9th April, 2014

afsa_small-box-500x500In its submission to the Senate Foreign Affairs, Defence and Trade Committee, which is charged with investigating the proposed ‘Trade and Foreign Investment (Protecting the Public Interest) Bill 2014, AFSA issues a challenge to our country’s politicians: whose interests do you really represent?

The current Federal government is considering the inclusion of an ‘Investor State Dispute Settlement’ (ISDS) clause in the corporate-friendly Transpacific Partnership, which participating nations hope to conclude this year. Such a clause is a direct threat to our democracy and sovereignty, as it entitles multinational corporations to sue governments for damages if they take social and environmental measures to benefit their own people and countries, but which might impact on corporate profits.

Here is an excerpt from our submission:

“Since the global embrace of liberalised trade in agriculture and food products, the global community has seen a rapid increase in morbidity and mortality associated with dietary-related ill-health. The pursuit of ‘growth at all costs’ comes with a high price, and Australians – and people everywhere – are paying it through decreased quality of life, higher levels of waste and pollution, and a severely degraded environment and destabilised climate.[1] On the other side of the equation, global levels of hunger and malnutrition remain stubbornly high, and there is next to no prospect of meeting even the cautious Millennium Development Goals agreed to 15 years ago.[2]

The reason? Because the global food system is structured primarily to meet the profit needs of transnational corporations, not the food needs of people.[3] Until this basic reality is acknowledged and addressed, all our major challenges – hunger, obesity, poverty, inequality, climate change, environmental degradation, biodiversity loss – will get worse, not better.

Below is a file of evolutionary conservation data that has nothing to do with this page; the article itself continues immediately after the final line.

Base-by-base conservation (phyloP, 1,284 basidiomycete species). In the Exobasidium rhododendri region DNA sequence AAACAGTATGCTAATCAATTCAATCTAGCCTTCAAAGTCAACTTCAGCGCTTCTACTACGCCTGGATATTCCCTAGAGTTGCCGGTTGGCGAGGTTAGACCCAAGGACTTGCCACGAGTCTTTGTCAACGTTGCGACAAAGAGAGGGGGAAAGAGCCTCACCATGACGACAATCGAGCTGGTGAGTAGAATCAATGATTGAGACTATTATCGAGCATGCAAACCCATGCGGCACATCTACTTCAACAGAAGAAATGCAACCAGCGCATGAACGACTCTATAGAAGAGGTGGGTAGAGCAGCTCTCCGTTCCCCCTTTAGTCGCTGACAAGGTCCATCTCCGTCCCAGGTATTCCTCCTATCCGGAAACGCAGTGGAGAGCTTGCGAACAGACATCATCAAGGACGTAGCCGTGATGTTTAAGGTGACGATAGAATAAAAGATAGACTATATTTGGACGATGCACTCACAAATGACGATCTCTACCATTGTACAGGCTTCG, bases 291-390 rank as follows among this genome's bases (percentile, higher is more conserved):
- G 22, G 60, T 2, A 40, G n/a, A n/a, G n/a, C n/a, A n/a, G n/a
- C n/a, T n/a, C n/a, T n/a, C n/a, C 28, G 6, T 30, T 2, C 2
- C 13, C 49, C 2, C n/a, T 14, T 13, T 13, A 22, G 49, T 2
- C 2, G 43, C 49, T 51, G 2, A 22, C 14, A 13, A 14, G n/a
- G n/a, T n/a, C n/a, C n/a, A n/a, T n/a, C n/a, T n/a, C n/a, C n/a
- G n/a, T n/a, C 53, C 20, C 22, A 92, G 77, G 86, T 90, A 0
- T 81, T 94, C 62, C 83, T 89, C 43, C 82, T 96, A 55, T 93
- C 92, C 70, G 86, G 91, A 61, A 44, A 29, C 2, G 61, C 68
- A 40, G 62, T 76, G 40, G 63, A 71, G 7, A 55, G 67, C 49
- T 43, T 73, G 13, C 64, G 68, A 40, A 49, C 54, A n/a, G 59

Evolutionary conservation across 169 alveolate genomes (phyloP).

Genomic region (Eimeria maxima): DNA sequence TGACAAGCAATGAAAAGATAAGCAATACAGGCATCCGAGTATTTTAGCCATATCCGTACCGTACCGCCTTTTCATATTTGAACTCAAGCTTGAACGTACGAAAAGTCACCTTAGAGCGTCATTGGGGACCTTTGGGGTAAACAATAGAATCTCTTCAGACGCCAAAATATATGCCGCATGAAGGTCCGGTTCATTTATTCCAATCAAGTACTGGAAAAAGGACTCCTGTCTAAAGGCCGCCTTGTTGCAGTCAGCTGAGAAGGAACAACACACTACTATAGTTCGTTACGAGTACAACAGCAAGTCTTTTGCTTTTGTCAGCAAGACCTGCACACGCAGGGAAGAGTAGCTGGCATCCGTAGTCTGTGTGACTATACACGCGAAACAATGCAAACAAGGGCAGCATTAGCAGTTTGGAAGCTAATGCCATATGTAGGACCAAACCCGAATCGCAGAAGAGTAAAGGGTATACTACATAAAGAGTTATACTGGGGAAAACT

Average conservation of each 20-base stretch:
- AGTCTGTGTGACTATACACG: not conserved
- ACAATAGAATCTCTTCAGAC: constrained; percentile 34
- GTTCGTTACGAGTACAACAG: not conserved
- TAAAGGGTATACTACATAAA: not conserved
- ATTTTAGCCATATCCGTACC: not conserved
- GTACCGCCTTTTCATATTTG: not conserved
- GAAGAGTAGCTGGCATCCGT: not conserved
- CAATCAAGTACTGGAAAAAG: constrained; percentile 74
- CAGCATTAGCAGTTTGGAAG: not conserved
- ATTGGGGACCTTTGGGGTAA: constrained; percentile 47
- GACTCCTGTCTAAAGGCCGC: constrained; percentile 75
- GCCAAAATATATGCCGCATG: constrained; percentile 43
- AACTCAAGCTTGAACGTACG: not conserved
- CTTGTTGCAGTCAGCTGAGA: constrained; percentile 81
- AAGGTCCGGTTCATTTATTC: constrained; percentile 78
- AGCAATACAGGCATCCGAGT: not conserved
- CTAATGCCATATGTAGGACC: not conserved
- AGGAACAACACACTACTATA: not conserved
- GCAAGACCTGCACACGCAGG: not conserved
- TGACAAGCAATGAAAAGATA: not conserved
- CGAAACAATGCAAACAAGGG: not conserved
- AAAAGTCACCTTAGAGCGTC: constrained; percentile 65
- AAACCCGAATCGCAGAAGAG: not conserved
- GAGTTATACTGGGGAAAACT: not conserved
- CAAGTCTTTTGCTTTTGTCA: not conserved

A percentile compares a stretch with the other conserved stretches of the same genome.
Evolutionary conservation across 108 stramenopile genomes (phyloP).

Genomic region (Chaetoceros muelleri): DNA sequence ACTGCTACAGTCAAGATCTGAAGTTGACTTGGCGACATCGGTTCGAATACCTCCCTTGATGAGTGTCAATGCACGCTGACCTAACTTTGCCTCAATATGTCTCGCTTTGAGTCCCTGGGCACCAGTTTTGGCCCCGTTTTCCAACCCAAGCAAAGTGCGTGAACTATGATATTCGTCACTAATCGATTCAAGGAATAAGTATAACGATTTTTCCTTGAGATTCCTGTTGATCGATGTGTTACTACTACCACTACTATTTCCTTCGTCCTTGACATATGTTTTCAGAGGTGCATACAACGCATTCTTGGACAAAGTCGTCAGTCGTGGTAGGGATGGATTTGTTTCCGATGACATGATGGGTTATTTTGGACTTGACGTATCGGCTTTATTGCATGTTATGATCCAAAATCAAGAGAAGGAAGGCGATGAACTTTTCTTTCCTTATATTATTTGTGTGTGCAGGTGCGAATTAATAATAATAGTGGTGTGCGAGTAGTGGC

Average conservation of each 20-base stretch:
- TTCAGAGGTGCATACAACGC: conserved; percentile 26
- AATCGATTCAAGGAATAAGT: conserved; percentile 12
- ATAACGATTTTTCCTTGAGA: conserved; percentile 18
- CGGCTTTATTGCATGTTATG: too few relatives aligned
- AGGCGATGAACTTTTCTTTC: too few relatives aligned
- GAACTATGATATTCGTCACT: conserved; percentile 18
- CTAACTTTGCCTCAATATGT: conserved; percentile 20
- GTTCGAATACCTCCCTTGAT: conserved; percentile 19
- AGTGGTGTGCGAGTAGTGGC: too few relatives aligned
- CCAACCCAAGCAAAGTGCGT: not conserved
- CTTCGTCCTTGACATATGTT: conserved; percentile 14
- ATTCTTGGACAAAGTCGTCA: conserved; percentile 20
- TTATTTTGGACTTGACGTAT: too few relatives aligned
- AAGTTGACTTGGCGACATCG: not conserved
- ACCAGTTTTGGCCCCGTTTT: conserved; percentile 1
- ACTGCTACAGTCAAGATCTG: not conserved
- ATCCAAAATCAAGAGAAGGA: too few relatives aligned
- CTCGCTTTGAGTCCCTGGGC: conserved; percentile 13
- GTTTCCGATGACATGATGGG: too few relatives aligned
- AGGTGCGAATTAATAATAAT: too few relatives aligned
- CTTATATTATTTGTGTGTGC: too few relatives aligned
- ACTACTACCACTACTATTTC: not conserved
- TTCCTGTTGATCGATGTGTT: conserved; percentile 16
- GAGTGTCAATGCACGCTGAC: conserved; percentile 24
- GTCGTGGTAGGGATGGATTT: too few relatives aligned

For politicians, it is fundamentally a challenge of your commitment to democratic principles. Who do you represent and whose interests do you serve? To whom are you accountable? What kind of legacy, what kind of country – and what kind of world – do you want to leave your children and grandchildren?

In particular, we want to know whether, in the case of any of the ‘free trade’ agreements to which Australia is a signatory, there has been a comprehensive, independent and scientifically rigorous cost-benefit analysis? How do these free trade agreements relate to and impact on our binding international treaty obligations, in respect of the promotion and observance of basic human rights, as well as our binding commitments to tackle climate change effectively?

We remind you that Australia has signed and ratified the United Nations International Covenant on Economic, Social and Cultural Rights. This binding Covenant contains, amongst many other fundamental rights, the right to adequate food. We urge you to study closely the work of the world’s foremost expert on the Right to Food, UN Special Rapporteur Olivier de Schutter, and in particular his final report where he concludes, in the most unequivocal terms, that our current food system is a failure in terms of feeding all people well, caring for the environment and ensuring sustainable and equitable long-term development for farmers and rural and regional communities:

Democracy and diversity can mend broken food systems – final diagnosis from UN right to food expert
http://www.srfood.org/images/stories/pdf/officialreports/20140310_finalreport_en.pdf, para 4.

[1] See Swinburn, B., and Egger, G., 2010, “Planet Obesity: How We’re Eating Ourselves and the Planet to Death”, http://www.amazon.com/Planet-Obesity-Eating-Ourselves-Death/dp/1742373623

[2] See http://www.thejournal.ie/readme/from-farm-to-fork-%E2%80%93-healthy-people-depend-on-healthy-food-systems-1132198-Oct2013/.

[3]See https://theconversation.com/the-draft-national-food-plan-putting-corporate-hunger-first-8342.

To read the full submission, click here: AFSA ISDS Submission 9.4.14


Published On: 9 April, 2014Categories: Submissions